He told the House of Assembly on November 27 that "This is a number one priority, the Trans-Labrador Highway, for the Department of Transportation and Works and for the Government of Newfoundland and Labrador."

In another article published in The Aurora on December 11, he said, "I can assure you the premier has made this a priority..."

And again in the House of Assembly on April 25, that "This is the number one project for the Province of Newfoundland and Labrador."

But the provincial comms shop has been very careful not to answer the obvious question: "number one project" as ranked how?

And why the indefinite article, as in "a number one priority"?

How many "number one priorities" can a body have?

The province has been very, very, very careful not to say that the Trans-Labrador Highway is their one, single, number one infrastructure priority, or even the number one transportation priority.

And now that the Torbay Bypass Road will provide five alternative lanes of traffic for the northeastern suburbs of Capital City, thereby siphoning off the dregs of the CSIF funding for the province, we all know why.

Democracy Watch Watch

Two things that Duff Conacher and Democracy "Watch" — whoever they are — have been curiously silent about:
Does Democracy "Watch" not care about such issues east of the Ottawa River?

Not know?

Not care?

Like to let Tory governments off the hook?

What's up, Duff?

Wednesday, May 23, 2007

Standing on our own and (inaudible)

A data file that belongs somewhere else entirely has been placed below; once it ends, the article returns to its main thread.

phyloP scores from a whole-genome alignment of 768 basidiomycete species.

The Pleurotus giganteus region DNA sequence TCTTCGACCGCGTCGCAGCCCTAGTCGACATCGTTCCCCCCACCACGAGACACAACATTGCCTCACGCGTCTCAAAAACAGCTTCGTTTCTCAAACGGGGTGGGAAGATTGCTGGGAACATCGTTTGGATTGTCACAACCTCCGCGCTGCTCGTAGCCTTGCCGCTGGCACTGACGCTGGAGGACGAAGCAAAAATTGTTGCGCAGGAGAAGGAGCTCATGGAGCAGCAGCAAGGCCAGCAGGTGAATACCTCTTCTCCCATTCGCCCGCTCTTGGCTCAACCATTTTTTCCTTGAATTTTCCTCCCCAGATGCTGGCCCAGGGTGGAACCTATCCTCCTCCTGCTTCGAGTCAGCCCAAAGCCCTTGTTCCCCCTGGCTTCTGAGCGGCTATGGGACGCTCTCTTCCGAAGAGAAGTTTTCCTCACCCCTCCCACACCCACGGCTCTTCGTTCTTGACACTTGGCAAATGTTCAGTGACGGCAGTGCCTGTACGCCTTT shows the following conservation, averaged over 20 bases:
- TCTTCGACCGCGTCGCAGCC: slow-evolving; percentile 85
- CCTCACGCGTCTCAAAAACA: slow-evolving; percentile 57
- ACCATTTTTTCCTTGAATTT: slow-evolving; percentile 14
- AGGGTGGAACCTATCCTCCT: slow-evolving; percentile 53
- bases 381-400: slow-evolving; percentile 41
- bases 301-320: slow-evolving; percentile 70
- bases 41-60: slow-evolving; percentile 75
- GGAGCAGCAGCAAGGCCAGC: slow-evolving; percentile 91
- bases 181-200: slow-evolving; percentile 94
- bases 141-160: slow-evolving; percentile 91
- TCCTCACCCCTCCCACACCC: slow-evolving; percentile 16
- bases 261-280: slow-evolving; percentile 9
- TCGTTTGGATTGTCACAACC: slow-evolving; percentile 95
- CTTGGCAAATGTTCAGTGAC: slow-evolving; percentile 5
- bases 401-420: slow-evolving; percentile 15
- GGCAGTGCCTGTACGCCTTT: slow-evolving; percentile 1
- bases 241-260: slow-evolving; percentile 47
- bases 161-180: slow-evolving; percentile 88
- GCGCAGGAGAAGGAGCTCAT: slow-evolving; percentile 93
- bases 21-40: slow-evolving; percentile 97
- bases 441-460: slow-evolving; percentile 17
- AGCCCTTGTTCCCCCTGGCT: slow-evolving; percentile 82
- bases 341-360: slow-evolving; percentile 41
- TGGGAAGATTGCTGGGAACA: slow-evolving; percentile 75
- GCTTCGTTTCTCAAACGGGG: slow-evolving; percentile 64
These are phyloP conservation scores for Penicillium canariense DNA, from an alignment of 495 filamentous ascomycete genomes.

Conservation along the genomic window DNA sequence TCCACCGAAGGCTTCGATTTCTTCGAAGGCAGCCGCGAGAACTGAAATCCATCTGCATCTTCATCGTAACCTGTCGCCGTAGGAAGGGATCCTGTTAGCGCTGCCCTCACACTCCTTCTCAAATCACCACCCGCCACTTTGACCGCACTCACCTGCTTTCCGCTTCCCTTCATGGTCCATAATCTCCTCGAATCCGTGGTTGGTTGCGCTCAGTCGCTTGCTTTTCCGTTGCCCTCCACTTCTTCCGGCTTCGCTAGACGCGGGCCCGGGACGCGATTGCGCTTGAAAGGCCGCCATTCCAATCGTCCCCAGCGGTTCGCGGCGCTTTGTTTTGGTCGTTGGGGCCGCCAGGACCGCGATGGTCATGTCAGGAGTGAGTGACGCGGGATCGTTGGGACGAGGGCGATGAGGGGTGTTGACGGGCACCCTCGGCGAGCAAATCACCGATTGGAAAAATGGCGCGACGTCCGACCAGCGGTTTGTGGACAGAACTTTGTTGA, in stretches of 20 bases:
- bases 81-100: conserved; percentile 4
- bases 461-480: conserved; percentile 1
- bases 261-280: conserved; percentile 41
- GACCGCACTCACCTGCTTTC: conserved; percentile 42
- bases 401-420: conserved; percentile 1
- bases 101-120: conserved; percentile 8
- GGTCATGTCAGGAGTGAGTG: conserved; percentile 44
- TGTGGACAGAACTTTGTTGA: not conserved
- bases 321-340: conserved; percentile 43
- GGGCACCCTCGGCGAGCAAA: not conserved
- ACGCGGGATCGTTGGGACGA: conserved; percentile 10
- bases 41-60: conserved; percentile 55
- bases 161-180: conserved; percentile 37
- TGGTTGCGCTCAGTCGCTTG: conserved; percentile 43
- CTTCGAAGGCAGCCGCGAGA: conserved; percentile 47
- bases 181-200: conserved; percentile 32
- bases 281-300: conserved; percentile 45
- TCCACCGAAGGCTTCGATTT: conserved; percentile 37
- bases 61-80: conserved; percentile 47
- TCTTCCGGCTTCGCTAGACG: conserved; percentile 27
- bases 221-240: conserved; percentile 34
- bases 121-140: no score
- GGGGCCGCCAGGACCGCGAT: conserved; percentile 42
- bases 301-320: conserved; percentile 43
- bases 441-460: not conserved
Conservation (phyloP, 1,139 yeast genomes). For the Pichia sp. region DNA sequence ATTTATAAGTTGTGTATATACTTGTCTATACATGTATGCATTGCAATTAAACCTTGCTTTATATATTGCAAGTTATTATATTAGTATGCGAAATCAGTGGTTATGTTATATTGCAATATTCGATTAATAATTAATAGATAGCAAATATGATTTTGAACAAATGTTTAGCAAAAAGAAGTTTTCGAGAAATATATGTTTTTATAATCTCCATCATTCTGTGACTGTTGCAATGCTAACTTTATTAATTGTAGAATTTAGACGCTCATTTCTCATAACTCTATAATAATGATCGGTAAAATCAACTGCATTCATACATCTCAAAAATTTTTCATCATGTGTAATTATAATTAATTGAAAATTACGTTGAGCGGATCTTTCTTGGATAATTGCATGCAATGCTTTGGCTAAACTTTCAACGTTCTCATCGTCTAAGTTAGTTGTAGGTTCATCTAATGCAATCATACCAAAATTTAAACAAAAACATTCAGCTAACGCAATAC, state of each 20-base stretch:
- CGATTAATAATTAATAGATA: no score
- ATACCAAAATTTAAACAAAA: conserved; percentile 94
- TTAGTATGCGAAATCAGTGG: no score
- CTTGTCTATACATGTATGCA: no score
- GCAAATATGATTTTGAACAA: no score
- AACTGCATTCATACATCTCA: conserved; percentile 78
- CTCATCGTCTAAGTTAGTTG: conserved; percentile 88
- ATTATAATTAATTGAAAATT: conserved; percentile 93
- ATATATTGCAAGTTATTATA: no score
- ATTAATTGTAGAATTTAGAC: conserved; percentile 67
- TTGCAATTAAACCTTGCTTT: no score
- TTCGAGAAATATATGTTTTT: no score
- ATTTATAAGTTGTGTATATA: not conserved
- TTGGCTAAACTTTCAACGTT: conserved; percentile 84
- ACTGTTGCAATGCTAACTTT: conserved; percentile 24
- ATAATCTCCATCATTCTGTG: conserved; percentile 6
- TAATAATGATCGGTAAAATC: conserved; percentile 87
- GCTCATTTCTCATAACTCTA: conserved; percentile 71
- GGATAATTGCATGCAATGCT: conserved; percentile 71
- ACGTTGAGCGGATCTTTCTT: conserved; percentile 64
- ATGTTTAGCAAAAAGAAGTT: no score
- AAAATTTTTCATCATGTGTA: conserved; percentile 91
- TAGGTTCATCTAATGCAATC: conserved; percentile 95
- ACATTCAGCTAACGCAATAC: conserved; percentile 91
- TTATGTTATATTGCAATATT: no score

In an important statement concerning the practice of oral questions in the House of Commons, the late James Jerome, then-Speaker of the House, said in 1975:

There can be no doubt that the greatest enemy of the Question Period is the Member who offends this most important principle. In putting the original question on any subject, a Member may require an explanatory remark, but there is no reason for such a preamble to exceed one, carefully drawn sentence.'

It is my proposal to ask all Hon. Members to pay close attention to this admonition and to bring them to order if they fail to do so. It bears repeating that the long preamble or long question takes an unfair share of the time, and invariably, in provoking the same kind of response, only compounds the difficulty.
No kidding.

From Thursday's proceedings in the Bow-Wow Parliament, a 308-word "question", followed by a 484-word "answer"; perhaps the most spectacular example yet of how "we are just not going to follow what the Government of Canada does. We are going to stand on our own and (inaudible)":
MR. PARSONS: Notwithstanding the Health Minister’s comments a couple of days ago about the balance, I guess, between the need to inform and disclose information versus the possible negative consequences it might have on litigation, I come back to this issue again: We need to find out what went wrong here to make sure that it does not happen again. That is what this is about. This is not a blame game, and we are not only concerned about civil liability. We do not know, for example, even if there was any criminal responsibility here. That is the point we are missing here, and what government seems not to be acknowledging.

I say to the Minister of Justice again, I asked this question yesterday and I will continue to ask it because I think it is foolhardy and misguided and misdirected of this government not to undertake what is an essential, necessary and obvious judicial inquiry that needs to be done.

We have had inquiries, Minister. When we had an industrial accident at Come By Chance, we did a judicial inquiry because we wanted to know what happened so it would not happen again. When we had the police shootings in this Province by the RNC and by the RCMP, we did a judicial inquiry. We have twenty-four judges on the Provincial Court; they are equipped to do it. It is not costly, it is not time-consuming.